Nigeria’s huge maritime potential remain untapped
Nigeria, among some other nations, has not fully tapped the potential of its maritime resources that is capable of engendering the desired growth and wealth creation.
Chairman, Lagos Deep Offshore Logistic (LADOL), Ladi Jadesimi, who spoke at the 2019 Nigerian Shippers’ Council (NSC) Annual Stakeholders Appreciation Night, noted that the sector holds the key to sustainable economic development when its potential are adequately harnessed and nurtured.
He said having the longest coastline in West Africa gave the Nigerian maritime sector vast untapped opportunities and that the maritime sector could develop sustainable businesses that would dwarf the revenues from exporting commodities.
Jadesismi said with continuing government support and real private indigenous companies investing, innovating and industrialising the maritime sector, it can add 30 per cent to Nigeria’s Gross Domestic Product (GDP).
He pointed out that across the world crude oil is increasingly being relegated marginalised and pressure is increasing to move to cleaner alternatives, and renewables. The maritime sector offers a wide range of new business opportunities from clean energy to new modes of transportation, logistics and agriculture across almost all other sectors.
“The maritime industry holds the key to the sustainable economic development of Nigeria by developing the full potential within the sector across a range of industries.
“Whatever we do must be underpinned with strong local content – in today’s world that starts with Nigerians owning, engineering and building the ships we use.
“It is however demonstrably the case that we have quite a large financial and capacity gap to fill for Nigerians to be in a position to own most of the vessels ploughing through our waters. Of course, we are all aware of the particular challenges militating against expansion of vessel ownership by Nigerians; the number one hurdle being access to long term finance at a reasonable price. Nonetheless, the opportunities here are considerable and more than sufficient to support the needed investment,” he said.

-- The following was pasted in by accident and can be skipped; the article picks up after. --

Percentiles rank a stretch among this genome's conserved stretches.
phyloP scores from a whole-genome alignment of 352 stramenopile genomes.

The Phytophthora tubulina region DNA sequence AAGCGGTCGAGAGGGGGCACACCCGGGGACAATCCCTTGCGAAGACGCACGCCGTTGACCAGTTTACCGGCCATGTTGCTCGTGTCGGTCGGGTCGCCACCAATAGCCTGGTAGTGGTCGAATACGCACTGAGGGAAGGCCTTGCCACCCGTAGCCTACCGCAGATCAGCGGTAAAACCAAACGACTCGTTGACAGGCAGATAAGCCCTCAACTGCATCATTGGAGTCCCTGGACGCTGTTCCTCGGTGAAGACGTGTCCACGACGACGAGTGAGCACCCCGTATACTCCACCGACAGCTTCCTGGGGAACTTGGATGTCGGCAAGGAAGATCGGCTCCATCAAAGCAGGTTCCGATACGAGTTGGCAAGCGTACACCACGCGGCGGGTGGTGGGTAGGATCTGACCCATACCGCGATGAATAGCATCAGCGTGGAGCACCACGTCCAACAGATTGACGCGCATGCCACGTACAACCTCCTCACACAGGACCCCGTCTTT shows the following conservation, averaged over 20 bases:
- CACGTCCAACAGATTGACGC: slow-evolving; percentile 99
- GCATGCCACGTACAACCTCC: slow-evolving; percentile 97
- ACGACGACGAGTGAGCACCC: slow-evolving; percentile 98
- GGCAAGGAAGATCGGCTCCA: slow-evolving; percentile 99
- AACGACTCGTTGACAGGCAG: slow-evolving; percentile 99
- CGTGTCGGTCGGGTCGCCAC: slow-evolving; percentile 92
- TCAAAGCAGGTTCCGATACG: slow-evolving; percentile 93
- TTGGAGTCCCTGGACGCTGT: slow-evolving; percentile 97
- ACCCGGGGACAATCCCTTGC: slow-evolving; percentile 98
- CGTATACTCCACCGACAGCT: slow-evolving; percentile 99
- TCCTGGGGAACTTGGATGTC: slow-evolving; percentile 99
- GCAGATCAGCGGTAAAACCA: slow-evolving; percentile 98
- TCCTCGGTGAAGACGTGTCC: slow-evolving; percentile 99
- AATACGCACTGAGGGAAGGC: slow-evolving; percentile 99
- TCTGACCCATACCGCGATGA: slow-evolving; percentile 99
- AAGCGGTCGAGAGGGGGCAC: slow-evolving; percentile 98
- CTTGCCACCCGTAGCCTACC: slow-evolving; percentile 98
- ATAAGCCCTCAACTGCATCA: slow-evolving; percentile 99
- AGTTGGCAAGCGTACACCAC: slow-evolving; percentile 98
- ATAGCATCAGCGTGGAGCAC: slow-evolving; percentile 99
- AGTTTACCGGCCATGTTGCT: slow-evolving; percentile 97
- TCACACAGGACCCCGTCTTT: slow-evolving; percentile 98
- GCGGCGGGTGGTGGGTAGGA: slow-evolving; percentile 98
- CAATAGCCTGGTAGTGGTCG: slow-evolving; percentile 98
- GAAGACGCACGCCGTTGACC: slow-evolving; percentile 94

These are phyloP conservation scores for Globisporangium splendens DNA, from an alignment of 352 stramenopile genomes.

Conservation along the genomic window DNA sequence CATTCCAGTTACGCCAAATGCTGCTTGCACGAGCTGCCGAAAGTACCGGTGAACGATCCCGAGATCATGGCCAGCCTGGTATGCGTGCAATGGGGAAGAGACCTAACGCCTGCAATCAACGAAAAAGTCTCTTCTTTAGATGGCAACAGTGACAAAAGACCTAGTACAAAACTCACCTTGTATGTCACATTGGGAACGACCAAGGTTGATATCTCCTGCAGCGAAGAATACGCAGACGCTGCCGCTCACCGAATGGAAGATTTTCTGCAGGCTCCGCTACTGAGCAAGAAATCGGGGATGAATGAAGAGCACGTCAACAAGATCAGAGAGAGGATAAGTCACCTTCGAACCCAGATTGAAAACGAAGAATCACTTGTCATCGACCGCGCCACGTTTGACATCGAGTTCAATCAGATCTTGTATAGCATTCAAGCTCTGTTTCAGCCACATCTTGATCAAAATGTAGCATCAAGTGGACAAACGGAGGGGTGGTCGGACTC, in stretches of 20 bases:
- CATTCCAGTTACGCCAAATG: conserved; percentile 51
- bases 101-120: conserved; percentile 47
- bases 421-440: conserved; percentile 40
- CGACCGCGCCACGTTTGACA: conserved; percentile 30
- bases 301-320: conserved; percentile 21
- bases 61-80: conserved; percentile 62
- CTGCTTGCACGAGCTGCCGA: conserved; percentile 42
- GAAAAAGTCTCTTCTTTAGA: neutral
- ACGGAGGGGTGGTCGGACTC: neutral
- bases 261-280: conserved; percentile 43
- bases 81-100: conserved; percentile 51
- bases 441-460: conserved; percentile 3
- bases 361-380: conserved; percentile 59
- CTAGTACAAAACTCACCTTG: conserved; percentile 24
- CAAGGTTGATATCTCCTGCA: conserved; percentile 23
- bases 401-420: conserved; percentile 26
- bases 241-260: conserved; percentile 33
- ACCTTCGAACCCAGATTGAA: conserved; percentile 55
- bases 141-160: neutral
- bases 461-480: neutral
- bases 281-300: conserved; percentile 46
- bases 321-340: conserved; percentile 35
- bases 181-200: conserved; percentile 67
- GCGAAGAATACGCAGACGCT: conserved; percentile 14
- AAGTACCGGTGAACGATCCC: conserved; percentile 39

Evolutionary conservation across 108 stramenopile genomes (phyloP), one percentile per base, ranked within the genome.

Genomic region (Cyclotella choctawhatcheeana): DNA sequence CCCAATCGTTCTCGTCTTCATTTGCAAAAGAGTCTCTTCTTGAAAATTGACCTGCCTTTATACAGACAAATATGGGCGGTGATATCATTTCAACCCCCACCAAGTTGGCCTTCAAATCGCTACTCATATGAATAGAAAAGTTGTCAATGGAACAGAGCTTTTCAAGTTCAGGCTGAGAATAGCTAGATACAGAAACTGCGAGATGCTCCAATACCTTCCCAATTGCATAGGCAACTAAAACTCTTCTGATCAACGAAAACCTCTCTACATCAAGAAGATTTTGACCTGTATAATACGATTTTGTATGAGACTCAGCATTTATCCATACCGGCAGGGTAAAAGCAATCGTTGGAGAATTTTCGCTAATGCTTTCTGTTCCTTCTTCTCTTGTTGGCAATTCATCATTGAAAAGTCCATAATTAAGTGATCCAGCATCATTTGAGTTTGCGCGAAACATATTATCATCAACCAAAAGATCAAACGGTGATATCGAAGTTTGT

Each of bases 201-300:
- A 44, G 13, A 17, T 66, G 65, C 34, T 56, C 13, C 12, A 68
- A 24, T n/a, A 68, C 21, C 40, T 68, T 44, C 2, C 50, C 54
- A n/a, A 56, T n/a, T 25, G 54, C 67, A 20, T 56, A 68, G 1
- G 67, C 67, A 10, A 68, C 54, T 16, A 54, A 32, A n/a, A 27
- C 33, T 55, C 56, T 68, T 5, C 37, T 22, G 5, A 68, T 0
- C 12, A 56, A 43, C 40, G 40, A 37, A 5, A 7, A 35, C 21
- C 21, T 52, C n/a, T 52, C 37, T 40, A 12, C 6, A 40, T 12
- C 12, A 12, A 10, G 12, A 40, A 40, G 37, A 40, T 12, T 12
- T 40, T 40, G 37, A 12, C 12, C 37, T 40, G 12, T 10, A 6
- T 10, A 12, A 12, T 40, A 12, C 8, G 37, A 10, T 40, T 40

He continued: “Nigeria is ideally placed and suited to become the ship building, repairs and maintenance hub for Africa. This will go hand in hand with ship building. Our local market alone can justify the investments and new facilities needed. This is also an industry that has a significant multiplier effect on long-term job creation. We can just imagine the enormous positive socio-economic impact of developing vibrant wide spread ship building capacity in Nigeria along with manpower training and leading to the gainful employment in the hundreds of thousands of Nigerians.
“We should borrow a leaf from the Philippines, in many ways comparable to Nigeria in socio economic terms. As a matter of public policy, over the years they have developed a very robust world class merchant seamen training programme. Today, there are tens of thousands, perhaps even hundreds of thousands of Pilipino merchant seamen deployed all over the world, who remit millions of dollars back to the Philippines year in year out.
“Water transportation is yet one more area where our water resources can be harnessed to power industrial development. Agricultural products rot due to poor logistics and transportation options. With no means to move them to the market efficiently the agricultural sector cannot compete globally. Roads are expensive to build and maintain. Thanks to the present Government, the railways are rising again, but will take time. We can make use of the water ways today.”
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